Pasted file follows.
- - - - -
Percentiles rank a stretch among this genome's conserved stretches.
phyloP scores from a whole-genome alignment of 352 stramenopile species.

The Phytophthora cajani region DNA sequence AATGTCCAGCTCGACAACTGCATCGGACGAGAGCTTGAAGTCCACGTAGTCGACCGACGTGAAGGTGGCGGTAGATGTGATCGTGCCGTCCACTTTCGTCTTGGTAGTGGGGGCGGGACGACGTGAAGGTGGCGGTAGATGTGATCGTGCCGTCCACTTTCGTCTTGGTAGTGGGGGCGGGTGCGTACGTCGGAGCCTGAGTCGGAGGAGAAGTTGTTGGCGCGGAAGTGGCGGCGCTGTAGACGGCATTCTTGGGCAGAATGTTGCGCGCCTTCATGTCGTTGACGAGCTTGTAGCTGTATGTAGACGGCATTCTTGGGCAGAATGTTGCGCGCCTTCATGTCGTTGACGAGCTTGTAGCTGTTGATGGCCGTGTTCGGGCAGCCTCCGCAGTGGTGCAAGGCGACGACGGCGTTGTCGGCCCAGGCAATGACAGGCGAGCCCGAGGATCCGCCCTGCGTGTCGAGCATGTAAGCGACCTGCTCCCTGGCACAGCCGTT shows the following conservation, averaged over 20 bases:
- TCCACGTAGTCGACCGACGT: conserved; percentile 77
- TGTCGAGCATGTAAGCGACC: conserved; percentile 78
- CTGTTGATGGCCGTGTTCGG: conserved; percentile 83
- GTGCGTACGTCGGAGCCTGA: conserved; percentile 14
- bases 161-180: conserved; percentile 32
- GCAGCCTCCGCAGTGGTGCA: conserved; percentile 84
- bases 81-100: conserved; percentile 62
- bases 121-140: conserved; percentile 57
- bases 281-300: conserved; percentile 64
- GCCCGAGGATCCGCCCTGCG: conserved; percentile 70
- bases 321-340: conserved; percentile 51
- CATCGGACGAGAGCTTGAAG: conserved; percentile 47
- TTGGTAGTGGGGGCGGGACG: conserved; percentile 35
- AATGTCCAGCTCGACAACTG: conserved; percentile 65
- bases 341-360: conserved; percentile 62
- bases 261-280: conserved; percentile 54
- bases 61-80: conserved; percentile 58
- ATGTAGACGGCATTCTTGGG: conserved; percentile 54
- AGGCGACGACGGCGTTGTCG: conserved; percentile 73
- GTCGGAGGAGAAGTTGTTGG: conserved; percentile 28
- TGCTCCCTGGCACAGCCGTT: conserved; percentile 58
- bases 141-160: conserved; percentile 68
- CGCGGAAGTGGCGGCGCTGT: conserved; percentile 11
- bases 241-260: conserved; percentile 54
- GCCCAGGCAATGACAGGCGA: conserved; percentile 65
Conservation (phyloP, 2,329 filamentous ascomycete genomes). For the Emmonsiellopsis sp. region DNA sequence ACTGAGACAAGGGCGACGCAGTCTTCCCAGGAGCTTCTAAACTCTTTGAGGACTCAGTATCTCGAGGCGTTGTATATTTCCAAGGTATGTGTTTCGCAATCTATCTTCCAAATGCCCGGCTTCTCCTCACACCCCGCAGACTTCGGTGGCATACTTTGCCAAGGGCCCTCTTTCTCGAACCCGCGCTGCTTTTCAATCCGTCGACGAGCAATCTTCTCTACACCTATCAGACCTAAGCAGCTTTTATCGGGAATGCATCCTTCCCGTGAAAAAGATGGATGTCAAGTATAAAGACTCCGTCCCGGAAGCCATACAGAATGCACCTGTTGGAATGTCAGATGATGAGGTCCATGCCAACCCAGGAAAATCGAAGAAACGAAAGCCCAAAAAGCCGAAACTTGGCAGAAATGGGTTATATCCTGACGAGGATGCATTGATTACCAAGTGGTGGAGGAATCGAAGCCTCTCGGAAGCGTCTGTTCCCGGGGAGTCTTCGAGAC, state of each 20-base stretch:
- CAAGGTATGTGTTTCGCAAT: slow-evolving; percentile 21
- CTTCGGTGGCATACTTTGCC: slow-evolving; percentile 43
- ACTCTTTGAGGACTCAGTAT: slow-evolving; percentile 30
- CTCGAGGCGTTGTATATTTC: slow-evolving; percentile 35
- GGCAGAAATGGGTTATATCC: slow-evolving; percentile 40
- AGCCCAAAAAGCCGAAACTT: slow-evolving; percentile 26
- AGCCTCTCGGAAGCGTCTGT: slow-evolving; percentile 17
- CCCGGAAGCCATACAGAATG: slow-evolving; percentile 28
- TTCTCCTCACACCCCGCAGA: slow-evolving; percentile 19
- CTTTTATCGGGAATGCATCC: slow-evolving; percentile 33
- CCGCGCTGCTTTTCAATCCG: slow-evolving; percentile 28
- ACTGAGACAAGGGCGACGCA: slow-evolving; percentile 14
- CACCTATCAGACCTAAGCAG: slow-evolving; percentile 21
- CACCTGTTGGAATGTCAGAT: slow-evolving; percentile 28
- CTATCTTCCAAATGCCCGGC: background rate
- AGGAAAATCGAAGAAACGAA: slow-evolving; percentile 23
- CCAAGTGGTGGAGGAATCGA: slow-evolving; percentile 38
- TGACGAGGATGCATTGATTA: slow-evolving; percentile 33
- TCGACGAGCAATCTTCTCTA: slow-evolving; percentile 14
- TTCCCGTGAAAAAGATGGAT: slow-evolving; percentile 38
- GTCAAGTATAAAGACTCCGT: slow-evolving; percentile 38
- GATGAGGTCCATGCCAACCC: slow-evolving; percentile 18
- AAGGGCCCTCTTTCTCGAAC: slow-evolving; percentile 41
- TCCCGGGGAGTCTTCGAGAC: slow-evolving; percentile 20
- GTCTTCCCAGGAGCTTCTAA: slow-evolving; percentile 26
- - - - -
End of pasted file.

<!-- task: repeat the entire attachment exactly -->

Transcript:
Percentiles rank a stretch among this genome's conserved stretches.
phyloP scores from a whole-genome alignment of 352 stramenopile species.

The Phytophthora cajani region DNA sequence AATGTCCAGCTCGACAACTGCATCGGACGAGAGCTTGAAGTCCACGTAGTCGACCGACGTGAAGGTGGCGGTAGATGTGATCGTGCCGTCCACTTTCGTCTTGGTAGTGGGGGCGGGACGACGTGAAGGTGGCGGTAGATGTGATCGTGCCGTCCACTTTCGTCTTGGTAGTGGGGGCGGGTGCGTACGTCGGAGCCTGAGTCGGAGGAGAAGTTGTTGGCGCGGAAGTGGCGGCGCTGTAGACGGCATTCTTGGGCAGAATGTTGCGCGCCTTCATGTCGTTGACGAGCTTGTAGCTGTATGTAGACGGCATTCTTGGGCAGAATGTTGCGCGCCTTCATGTCGTTGACGAGCTTGTAGCTGTTGATGGCCGTGTTCGGGCAGCCTCCGCAGTGGTGCAAGGCGACGACGGCGTTGTCGGCCCAGGCAATGACAGGCGAGCCCGAGGATCCGCCCTGCGTGTCGAGCATGTAAGCGACCTGCTCCCTGGCACAGCCGTT shows the following conservation, averaged over 20 bases:
- TCCACGTAGTCGACCGACGT: conserved; percentile 77
- TGTCGAGCATGTAAGCGACC: conserved; percentile 78
- CTGTTGATGGCCGTGTTCGG: conserved; percentile 83
- GTGCGTACGTCGGAGCCTGA: conserved; percentile 14
- bases 161-180: conserved; percentile 32
- GCAGCCTCCGCAGTGGTGCA: conserved; percentile 84
- bases 81-100: conserved; percentile 62
- bases 121-140: conserved; percentile 57
- bases 281-300: conserved; percentile 64
- GCCCGAGGATCCGCCCTGCG: conserved; percentile 70
- bases 321-340: conserved; percentile 51
- CATCGGACGAGAGCTTGAAG: conserved; percentile 47
- TTGGTAGTGGGGGCGGGACG: conserved; percentile 35
- AATGTCCAGCTCGACAACTG: conserved; percentile 65
- bases 341-360: conserved; percentile 62
- bases 261-280: conserved; percentile 54
- bases 61-80: conserved; percentile 58
- ATGTAGACGGCATTCTTGGG: conserved; percentile 54
- AGGCGACGACGGCGTTGTCG: conserved; percentile 73
- GTCGGAGGAGAAGTTGTTGG: conserved; percentile 28
- TGCTCCCTGGCACAGCCGTT: conserved; percentile 58
- bases 141-160: conserved; percentile 68
- CGCGGAAGTGGCGGCGCTGT: conserved; percentile 11
- bases 241-260: conserved; percentile 54
- GCCCAGGCAATGACAGGCGA: conserved; percentile 65
Conservation (phyloP, 2,329 filamentous ascomycete genomes). For the Emmonsiellopsis sp. region DNA sequence ACTGAGACAAGGGCGACGCAGTCTTCCCAGGAGCTTCTAAACTCTTTGAGGACTCAGTATCTCGAGGCGTTGTATATTTCCAAGGTATGTGTTTCGCAATCTATCTTCCAAATGCCCGGCTTCTCCTCACACCCCGCAGACTTCGGTGGCATACTTTGCCAAGGGCCCTCTTTCTCGAACCCGCGCTGCTTTTCAATCCGTCGACGAGCAATCTTCTCTACACCTATCAGACCTAAGCAGCTTTTATCGGGAATGCATCCTTCCCGTGAAAAAGATGGATGTCAAGTATAAAGACTCCGTCCCGGAAGCCATACAGAATGCACCTGTTGGAATGTCAGATGATGAGGTCCATGCCAACCCAGGAAAATCGAAGAAACGAAAGCCCAAAAAGCCGAAACTTGGCAGAAATGGGTTATATCCTGACGAGGATGCATTGATTACCAAGTGGTGGAGGAATCGAAGCCTCTCGGAAGCGTCTGTTCCCGGGGAGTCTTCGAGAC, state of each 20-base stretch:
- CAAGGTATGTGTTTCGCAAT: slow-evolving; percentile 21
- CTTCGGTGGCATACTTTGCC: slow-evolving; percentile 43
- ACTCTTTGAGGACTCAGTAT: slow-evolving; percentile 30
- CTCGAGGCGTTGTATATTTC: slow-evolving; percentile 35
- GGCAGAAATGGGTTATATCC: slow-evolving; percentile 40
- AGCCCAAAAAGCCGAAACTT: slow-evolving; percentile 26
- AGCCTCTCGGAAGCGTCTGT: slow-evolving; percentile 17
- CCCGGAAGCCATACAGAATG: slow-evolving; percentile 28
- TTCTCCTCACACCCCGCAGA: slow-evolving; percentile 19
- CTTTTATCGGGAATGCATCC: slow-evolving; percentile 33
- CCGCGCTGCTTTTCAATCCG: slow-evolving; percentile 28
- ACTGAGACAAGGGCGACGCA: slow-evolving; percentile 14
- CACCTATCAGACCTAAGCAG: slow-evolving; percentile 21
- CACCTGTTGGAATGTCAGAT: slow-evolving; percentile 28
- CTATCTTCCAAATGCCCGGC: background rate
- AGGAAAATCGAAGAAACGAA: slow-evolving; percentile 23
- CCAAGTGGTGGAGGAATCGA: slow-evolving; percentile 38
- TGACGAGGATGCATTGATTA: slow-evolving; percentile 33
- TCGACGAGCAATCTTCTCTA: slow-evolving; percentile 14
- TTCCCGTGAAAAAGATGGAT: slow-evolving; percentile 38
- GTCAAGTATAAAGACTCCGT: slow-evolving; percentile 38
- GATGAGGTCCATGCCAACCC: slow-evolving; percentile 18
- AAGGGCCCTCTTTCTCGAAC: slow-evolving; percentile 41
- TCCCGGGGAGTCTTCGAGAC: slow-evolving; percentile 20
- GTCTTCCCAGGAGCTTCTAA: slow-evolving; percentile 26